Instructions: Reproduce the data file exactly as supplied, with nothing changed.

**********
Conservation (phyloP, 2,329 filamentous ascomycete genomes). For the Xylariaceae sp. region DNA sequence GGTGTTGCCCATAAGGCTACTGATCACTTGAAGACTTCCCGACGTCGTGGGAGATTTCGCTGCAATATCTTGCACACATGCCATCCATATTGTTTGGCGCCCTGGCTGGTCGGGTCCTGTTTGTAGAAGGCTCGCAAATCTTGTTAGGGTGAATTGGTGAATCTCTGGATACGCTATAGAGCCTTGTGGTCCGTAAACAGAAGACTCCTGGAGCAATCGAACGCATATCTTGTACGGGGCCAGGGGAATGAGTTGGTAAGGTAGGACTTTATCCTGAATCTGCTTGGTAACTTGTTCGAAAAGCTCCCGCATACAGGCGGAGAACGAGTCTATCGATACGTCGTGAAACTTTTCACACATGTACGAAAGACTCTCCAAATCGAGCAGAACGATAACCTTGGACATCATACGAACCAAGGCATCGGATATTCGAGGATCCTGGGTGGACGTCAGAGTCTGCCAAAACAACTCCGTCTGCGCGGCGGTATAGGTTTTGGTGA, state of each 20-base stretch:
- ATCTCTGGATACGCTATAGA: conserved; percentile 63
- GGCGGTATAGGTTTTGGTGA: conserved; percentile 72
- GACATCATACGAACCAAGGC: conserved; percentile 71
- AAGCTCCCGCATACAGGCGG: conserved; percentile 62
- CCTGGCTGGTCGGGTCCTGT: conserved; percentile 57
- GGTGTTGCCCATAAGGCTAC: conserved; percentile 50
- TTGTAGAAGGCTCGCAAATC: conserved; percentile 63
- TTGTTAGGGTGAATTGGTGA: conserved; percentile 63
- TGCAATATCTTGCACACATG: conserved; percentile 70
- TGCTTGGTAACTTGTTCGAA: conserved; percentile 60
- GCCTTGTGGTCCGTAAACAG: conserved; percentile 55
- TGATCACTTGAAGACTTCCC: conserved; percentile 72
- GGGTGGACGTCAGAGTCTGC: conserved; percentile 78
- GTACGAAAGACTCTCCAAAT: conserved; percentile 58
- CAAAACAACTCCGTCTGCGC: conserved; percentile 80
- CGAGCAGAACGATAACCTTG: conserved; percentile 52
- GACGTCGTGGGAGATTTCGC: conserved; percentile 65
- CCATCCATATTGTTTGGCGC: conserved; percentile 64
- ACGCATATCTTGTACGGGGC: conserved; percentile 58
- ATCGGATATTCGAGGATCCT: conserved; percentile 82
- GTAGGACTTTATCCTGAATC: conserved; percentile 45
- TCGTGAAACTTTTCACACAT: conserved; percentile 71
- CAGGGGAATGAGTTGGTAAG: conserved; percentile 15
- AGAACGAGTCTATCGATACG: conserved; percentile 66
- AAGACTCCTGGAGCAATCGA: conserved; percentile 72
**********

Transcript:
Conservation (phyloP, 2,329 filamentous ascomycete genomes). For the Xylariaceae sp. region DNA sequence GGTGTTGCCCATAAGGCTACTGATCACTTGAAGACTTCCCGACGTCGTGGGAGATTTCGCTGCAATATCTTGCACACATGCCATCCATATTGTTTGGCGCCCTGGCTGGTCGGGTCCTGTTTGTAGAAGGCTCGCAAATCTTGTTAGGGTGAATTGGTGAATCTCTGGATACGCTATAGAGCCTTGTGGTCCGTAAACAGAAGACTCCTGGAGCAATCGAACGCATATCTTGTACGGGGCCAGGGGAATGAGTTGGTAAGGTAGGACTTTATCCTGAATCTGCTTGGTAACTTGTTCGAAAAGCTCCCGCATACAGGCGGAGAACGAGTCTATCGATACGTCGTGAAACTTTTCACACATGTACGAAAGACTCTCCAAATCGAGCAGAACGATAACCTTGGACATCATACGAACCAAGGCATCGGATATTCGAGGATCCTGGGTGGACGTCAGAGTCTGCCAAAACAACTCCGTCTGCGCGGCGGTATAGGTTTTGGTGA, state of each 20-base stretch:
- ATCTCTGGATACGCTATAGA: conserved; percentile 63
- GGCGGTATAGGTTTTGGTGA: conserved; percentile 72
- GACATCATACGAACCAAGGC: conserved; percentile 71
- AAGCTCCCGCATACAGGCGG: conserved; percentile 62
- CCTGGCTGGTCGGGTCCTGT: conserved; percentile 57
- GGTGTTGCCCATAAGGCTAC: conserved; percentile 50
- TTGTAGAAGGCTCGCAAATC: conserved; percentile 63
- TTGTTAGGGTGAATTGGTGA: conserved; percentile 63
- TGCAATATCTTGCACACATG: conserved; percentile 70
- TGCTTGGTAACTTGTTCGAA: conserved; percentile 60
- GCCTTGTGGTCCGTAAACAG: conserved; percentile 55
- TGATCACTTGAAGACTTCCC: conserved; percentile 72
- GGGTGGACGTCAGAGTCTGC: conserved; percentile 78
- GTACGAAAGACTCTCCAAAT: conserved; percentile 58
- CAAAACAACTCCGTCTGCGC: conserved; percentile 80
- CGAGCAGAACGATAACCTTG: conserved; percentile 52
- GACGTCGTGGGAGATTTCGC: conserved; percentile 65
- CCATCCATATTGTTTGGCGC: conserved; percentile 64
- ACGCATATCTTGTACGGGGC: conserved; percentile 58
- ATCGGATATTCGAGGATCCT: conserved; percentile 82
- GTAGGACTTTATCCTGAATC: conserved; percentile 45
- TCGTGAAACTTTTCACACAT: conserved; percentile 71
- CAGGGGAATGAGTTGGTAAG: conserved; percentile 15
- AGAACGAGTCTATCGATACG: conserved; percentile 66
- AAGACTCCTGGAGCAATCGA: conserved; percentile 72